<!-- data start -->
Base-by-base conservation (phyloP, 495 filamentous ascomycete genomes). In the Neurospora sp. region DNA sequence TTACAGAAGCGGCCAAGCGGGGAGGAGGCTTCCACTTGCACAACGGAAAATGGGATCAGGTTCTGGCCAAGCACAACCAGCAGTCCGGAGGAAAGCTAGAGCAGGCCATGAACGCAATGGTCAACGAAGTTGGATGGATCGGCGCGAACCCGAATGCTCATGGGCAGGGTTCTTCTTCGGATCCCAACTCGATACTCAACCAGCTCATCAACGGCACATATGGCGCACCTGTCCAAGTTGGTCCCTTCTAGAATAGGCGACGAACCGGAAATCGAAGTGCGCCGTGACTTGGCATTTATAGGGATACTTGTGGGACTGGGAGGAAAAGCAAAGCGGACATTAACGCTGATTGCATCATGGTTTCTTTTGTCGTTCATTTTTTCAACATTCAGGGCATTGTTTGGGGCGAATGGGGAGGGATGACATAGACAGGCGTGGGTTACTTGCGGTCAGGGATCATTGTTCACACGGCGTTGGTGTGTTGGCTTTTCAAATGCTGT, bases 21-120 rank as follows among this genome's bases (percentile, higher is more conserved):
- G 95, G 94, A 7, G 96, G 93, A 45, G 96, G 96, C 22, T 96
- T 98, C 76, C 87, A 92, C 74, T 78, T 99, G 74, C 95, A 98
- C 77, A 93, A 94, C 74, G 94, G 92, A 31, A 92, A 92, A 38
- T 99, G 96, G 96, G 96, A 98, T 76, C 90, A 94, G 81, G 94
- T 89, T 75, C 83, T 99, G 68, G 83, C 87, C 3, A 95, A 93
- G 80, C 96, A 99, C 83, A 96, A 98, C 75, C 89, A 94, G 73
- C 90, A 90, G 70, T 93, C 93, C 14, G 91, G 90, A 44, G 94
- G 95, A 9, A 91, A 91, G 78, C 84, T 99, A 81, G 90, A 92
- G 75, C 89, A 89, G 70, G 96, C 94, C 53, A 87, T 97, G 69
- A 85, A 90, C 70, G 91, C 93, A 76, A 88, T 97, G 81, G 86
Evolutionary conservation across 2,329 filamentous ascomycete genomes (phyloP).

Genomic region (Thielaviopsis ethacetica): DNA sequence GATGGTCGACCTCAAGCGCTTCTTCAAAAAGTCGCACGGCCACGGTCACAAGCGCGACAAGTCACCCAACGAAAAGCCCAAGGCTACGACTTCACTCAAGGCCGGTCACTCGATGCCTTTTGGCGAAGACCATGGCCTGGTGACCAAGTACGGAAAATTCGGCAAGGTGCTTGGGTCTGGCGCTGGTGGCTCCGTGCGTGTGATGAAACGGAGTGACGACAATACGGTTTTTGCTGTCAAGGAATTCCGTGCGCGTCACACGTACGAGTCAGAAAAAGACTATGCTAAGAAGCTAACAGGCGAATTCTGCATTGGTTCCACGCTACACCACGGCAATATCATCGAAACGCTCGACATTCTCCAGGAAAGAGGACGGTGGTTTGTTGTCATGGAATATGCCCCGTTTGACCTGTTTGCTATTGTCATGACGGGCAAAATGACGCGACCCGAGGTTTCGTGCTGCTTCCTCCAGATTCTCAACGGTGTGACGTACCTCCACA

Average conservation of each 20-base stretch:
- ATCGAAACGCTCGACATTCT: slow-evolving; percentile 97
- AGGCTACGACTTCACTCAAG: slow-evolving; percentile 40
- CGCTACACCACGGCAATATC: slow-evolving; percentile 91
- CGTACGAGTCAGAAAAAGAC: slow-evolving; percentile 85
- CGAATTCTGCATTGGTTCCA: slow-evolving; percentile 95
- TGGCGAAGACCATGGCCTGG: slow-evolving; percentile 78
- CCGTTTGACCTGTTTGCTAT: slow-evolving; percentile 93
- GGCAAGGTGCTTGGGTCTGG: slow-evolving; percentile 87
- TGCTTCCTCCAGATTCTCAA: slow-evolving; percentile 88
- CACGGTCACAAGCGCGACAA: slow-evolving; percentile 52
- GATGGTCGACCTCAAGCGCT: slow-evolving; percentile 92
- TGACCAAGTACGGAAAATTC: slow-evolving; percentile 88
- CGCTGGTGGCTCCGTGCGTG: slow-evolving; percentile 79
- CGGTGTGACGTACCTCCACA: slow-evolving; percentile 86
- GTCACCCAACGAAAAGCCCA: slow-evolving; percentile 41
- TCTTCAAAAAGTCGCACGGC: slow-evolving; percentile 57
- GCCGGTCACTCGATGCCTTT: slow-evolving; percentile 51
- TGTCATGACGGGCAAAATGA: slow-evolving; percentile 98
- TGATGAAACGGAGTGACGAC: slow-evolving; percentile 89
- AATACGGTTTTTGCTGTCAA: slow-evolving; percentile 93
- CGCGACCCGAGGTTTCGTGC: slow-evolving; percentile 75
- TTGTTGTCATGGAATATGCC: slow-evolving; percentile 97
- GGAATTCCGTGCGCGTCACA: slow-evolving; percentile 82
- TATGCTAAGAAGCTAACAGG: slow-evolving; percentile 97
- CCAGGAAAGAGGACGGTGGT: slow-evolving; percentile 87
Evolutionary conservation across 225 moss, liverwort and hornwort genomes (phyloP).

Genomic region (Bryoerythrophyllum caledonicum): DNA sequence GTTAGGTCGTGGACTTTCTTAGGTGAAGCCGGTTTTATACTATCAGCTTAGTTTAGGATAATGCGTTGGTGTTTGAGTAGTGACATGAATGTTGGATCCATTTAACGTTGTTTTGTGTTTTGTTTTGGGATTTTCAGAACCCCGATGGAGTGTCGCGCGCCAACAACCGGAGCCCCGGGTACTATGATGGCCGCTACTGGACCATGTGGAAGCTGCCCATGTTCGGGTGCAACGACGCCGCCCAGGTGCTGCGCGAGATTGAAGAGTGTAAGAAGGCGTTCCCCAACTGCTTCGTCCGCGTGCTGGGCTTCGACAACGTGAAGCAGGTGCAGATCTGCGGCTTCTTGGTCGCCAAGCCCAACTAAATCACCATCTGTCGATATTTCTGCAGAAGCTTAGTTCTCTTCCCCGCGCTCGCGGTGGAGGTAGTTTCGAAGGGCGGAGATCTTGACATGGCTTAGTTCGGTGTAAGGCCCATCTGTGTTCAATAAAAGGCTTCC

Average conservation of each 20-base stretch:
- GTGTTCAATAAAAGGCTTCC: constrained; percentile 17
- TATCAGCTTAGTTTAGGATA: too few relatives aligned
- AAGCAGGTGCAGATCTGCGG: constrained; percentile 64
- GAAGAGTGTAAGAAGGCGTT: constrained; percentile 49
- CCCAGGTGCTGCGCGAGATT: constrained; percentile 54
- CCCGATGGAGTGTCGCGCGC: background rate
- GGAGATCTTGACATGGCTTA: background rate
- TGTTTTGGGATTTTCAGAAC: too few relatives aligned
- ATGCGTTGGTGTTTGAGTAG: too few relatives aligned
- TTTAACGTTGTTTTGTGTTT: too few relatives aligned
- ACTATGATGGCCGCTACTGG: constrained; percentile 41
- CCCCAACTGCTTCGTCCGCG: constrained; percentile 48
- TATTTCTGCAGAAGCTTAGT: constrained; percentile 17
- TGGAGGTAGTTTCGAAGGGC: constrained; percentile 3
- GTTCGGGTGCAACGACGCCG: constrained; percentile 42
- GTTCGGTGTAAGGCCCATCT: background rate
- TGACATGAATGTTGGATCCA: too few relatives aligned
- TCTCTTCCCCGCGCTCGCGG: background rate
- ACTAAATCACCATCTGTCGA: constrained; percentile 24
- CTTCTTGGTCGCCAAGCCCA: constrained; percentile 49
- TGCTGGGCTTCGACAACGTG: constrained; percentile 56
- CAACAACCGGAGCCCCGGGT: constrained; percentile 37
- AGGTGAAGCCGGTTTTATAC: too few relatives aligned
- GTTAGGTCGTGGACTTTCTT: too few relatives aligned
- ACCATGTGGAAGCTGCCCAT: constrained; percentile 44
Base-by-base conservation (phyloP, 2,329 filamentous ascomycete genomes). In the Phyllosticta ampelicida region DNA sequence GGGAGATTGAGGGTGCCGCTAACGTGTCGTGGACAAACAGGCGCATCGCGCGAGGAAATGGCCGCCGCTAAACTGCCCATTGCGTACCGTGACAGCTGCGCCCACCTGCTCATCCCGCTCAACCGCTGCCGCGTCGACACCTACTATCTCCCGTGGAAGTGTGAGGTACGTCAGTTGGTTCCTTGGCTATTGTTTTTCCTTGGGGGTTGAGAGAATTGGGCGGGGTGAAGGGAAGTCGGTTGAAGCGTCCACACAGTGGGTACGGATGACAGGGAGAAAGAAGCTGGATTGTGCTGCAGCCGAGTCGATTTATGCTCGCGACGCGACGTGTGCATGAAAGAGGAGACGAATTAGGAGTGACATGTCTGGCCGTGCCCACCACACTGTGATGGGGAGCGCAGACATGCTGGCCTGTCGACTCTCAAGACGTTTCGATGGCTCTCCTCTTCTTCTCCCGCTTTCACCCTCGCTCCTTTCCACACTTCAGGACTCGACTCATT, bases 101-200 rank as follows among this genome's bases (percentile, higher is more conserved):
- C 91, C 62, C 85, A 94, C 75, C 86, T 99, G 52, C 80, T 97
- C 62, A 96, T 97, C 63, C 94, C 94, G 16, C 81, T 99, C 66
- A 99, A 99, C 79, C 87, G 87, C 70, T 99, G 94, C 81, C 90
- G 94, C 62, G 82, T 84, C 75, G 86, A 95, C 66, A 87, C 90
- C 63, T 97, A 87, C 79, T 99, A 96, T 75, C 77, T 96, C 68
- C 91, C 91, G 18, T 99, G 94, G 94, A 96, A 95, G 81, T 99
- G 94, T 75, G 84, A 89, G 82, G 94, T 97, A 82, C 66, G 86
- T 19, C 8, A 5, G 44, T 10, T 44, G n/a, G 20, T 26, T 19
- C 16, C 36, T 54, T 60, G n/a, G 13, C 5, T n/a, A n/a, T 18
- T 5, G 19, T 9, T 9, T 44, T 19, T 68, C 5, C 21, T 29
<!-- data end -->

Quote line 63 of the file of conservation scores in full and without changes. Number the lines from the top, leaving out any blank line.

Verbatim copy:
- TGCTGGGCTTCGACAACGTG: constrained; percentile 56